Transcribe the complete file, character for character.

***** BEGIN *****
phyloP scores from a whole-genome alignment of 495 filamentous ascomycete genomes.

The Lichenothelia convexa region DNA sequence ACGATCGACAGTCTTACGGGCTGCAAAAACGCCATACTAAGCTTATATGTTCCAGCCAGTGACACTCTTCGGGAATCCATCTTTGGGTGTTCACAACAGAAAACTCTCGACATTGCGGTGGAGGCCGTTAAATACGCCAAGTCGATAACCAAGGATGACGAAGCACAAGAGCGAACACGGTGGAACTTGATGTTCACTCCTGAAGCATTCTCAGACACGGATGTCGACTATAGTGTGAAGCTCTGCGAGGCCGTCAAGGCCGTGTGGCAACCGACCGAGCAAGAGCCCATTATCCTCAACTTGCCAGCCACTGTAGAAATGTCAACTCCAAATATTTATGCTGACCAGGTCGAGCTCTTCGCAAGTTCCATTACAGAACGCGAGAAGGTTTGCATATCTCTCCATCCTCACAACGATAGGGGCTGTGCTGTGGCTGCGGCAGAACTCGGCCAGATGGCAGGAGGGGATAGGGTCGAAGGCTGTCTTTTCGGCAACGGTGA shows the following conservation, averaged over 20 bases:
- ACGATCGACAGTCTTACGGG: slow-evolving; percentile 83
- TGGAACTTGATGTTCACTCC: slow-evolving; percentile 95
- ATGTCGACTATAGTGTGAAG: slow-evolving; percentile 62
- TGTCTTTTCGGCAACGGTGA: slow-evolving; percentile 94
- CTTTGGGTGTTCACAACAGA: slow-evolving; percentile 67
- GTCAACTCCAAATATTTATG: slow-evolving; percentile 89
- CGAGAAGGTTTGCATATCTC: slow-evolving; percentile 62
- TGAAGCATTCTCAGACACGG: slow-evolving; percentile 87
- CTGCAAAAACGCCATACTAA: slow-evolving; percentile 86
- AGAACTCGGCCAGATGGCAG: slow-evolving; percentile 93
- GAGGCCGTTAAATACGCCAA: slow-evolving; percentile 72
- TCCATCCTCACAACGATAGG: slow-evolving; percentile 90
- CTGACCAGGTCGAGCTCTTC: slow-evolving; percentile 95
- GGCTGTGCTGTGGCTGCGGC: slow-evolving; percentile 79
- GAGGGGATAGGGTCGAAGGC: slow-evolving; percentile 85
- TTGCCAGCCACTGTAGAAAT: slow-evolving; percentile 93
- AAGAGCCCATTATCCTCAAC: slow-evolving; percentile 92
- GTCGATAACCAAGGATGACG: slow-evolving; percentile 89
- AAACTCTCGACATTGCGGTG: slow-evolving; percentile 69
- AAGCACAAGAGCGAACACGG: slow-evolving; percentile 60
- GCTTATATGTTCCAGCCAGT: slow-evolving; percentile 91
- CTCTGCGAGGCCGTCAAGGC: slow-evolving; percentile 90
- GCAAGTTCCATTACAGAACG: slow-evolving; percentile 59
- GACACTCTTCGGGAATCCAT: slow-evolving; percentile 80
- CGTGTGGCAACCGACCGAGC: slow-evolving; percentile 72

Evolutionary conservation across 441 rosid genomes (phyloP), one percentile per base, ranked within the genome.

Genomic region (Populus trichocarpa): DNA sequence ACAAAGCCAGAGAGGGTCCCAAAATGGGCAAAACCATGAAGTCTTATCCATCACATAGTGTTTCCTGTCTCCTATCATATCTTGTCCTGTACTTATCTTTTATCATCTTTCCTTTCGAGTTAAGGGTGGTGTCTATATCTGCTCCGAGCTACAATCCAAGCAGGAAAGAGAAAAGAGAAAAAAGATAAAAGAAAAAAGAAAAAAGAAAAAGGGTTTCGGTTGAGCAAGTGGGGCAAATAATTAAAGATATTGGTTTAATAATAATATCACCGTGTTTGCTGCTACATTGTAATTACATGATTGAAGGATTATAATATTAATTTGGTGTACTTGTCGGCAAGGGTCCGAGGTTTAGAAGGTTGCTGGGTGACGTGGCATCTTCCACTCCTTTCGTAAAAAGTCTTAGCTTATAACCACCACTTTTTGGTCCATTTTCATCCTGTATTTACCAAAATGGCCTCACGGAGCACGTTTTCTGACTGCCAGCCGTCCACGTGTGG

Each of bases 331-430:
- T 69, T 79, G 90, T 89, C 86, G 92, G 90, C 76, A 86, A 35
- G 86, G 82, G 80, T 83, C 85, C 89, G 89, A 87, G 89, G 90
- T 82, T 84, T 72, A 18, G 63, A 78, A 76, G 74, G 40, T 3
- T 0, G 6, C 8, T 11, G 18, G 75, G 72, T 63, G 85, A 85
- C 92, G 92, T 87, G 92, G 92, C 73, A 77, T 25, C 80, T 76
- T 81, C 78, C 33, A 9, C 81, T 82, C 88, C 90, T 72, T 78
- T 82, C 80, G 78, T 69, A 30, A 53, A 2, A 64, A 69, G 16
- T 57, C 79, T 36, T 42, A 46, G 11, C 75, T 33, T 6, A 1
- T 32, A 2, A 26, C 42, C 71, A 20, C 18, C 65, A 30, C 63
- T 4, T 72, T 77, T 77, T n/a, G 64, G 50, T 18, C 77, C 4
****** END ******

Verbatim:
phyloP scores from a whole-genome alignment of 495 filamentous ascomycete genomes.

The Lichenothelia convexa region DNA sequence ACGATCGACAGTCTTACGGGCTGCAAAAACGCCATACTAAGCTTATATGTTCCAGCCAGTGACACTCTTCGGGAATCCATCTTTGGGTGTTCACAACAGAAAACTCTCGACATTGCGGTGGAGGCCGTTAAATACGCCAAGTCGATAACCAAGGATGACGAAGCACAAGAGCGAACACGGTGGAACTTGATGTTCACTCCTGAAGCATTCTCAGACACGGATGTCGACTATAGTGTGAAGCTCTGCGAGGCCGTCAAGGCCGTGTGGCAACCGACCGAGCAAGAGCCCATTATCCTCAACTTGCCAGCCACTGTAGAAATGTCAACTCCAAATATTTATGCTGACCAGGTCGAGCTCTTCGCAAGTTCCATTACAGAACGCGAGAAGGTTTGCATATCTCTCCATCCTCACAACGATAGGGGCTGTGCTGTGGCTGCGGCAGAACTCGGCCAGATGGCAGGAGGGGATAGGGTCGAAGGCTGTCTTTTCGGCAACGGTGA shows the following conservation, averaged over 20 bases:
- ACGATCGACAGTCTTACGGG: slow-evolving; percentile 83
- TGGAACTTGATGTTCACTCC: slow-evolving; percentile 95
- ATGTCGACTATAGTGTGAAG: slow-evolving; percentile 62
- TGTCTTTTCGGCAACGGTGA: slow-evolving; percentile 94
- CTTTGGGTGTTCACAACAGA: slow-evolving; percentile 67
- GTCAACTCCAAATATTTATG: slow-evolving; percentile 89
- CGAGAAGGTTTGCATATCTC: slow-evolving; percentile 62
- TGAAGCATTCTCAGACACGG: slow-evolving; percentile 87
- CTGCAAAAACGCCATACTAA: slow-evolving; percentile 86
- AGAACTCGGCCAGATGGCAG: slow-evolving; percentile 93
- GAGGCCGTTAAATACGCCAA: slow-evolving; percentile 72
- TCCATCCTCACAACGATAGG: slow-evolving; percentile 90
- CTGACCAGGTCGAGCTCTTC: slow-evolving; percentile 95
- GGCTGTGCTGTGGCTGCGGC: slow-evolving; percentile 79
- GAGGGGATAGGGTCGAAGGC: slow-evolving; percentile 85
- TTGCCAGCCACTGTAGAAAT: slow-evolving; percentile 93
- AAGAGCCCATTATCCTCAAC: slow-evolving; percentile 92
- GTCGATAACCAAGGATGACG: slow-evolving; percentile 89
- AAACTCTCGACATTGCGGTG: slow-evolving; percentile 69
- AAGCACAAGAGCGAACACGG: slow-evolving; percentile 60
- GCTTATATGTTCCAGCCAGT: slow-evolving; percentile 91
- CTCTGCGAGGCCGTCAAGGC: slow-evolving; percentile 90
- GCAAGTTCCATTACAGAACG: slow-evolving; percentile 59
- GACACTCTTCGGGAATCCAT: slow-evolving; percentile 80
- CGTGTGGCAACCGACCGAGC: slow-evolving; percentile 72

Evolutionary conservation across 441 rosid genomes (phyloP), one percentile per base, ranked within the genome.

Genomic region (Populus trichocarpa): DNA sequence ACAAAGCCAGAGAGGGTCCCAAAATGGGCAAAACCATGAAGTCTTATCCATCACATAGTGTTTCCTGTCTCCTATCATATCTTGTCCTGTACTTATCTTTTATCATCTTTCCTTTCGAGTTAAGGGTGGTGTCTATATCTGCTCCGAGCTACAATCCAAGCAGGAAAGAGAAAAGAGAAAAAAGATAAAAGAAAAAAGAAAAAAGAAAAAGGGTTTCGGTTGAGCAAGTGGGGCAAATAATTAAAGATATTGGTTTAATAATAATATCACCGTGTTTGCTGCTACATTGTAATTACATGATTGAAGGATTATAATATTAATTTGGTGTACTTGTCGGCAAGGGTCCGAGGTTTAGAAGGTTGCTGGGTGACGTGGCATCTTCCACTCCTTTCGTAAAAAGTCTTAGCTTATAACCACCACTTTTTGGTCCATTTTCATCCTGTATTTACCAAAATGGCCTCACGGAGCACGTTTTCTGACTGCCAGCCGTCCACGTGTGG

Each of bases 331-430:
- T 69, T 79, G 90, T 89, C 86, G 92, G 90, C 76, A 86, A 35
- G 86, G 82, G 80, T 83, C 85, C 89, G 89, A 87, G 89, G 90
- T 82, T 84, T 72, A 18, G 63, A 78, A 76, G 74, G 40, T 3
- T 0, G 6, C 8, T 11, G 18, G 75, G 72, T 63, G 85, A 85
- C 92, G 92, T 87, G 92, G 92, C 73, A 77, T 25, C 80, T 76
- T 81, C 78, C 33, A 9, C 81, T 82, C 88, C 90, T 72, T 78
- T 82, C 80, G 78, T 69, A 30, A 53, A 2, A 64, A 69, G 16
- T 57, C 79, T 36, T 42, A 46, G 11, C 75, T 33, T 6, A 1
- T 32, A 2, A 26, C 42, C 71, A 20, C 18, C 65, A 30, C 63
- T 4, T 72, T 77, T 77, T n/a, G 64, G 50, T 18, C 77, C 4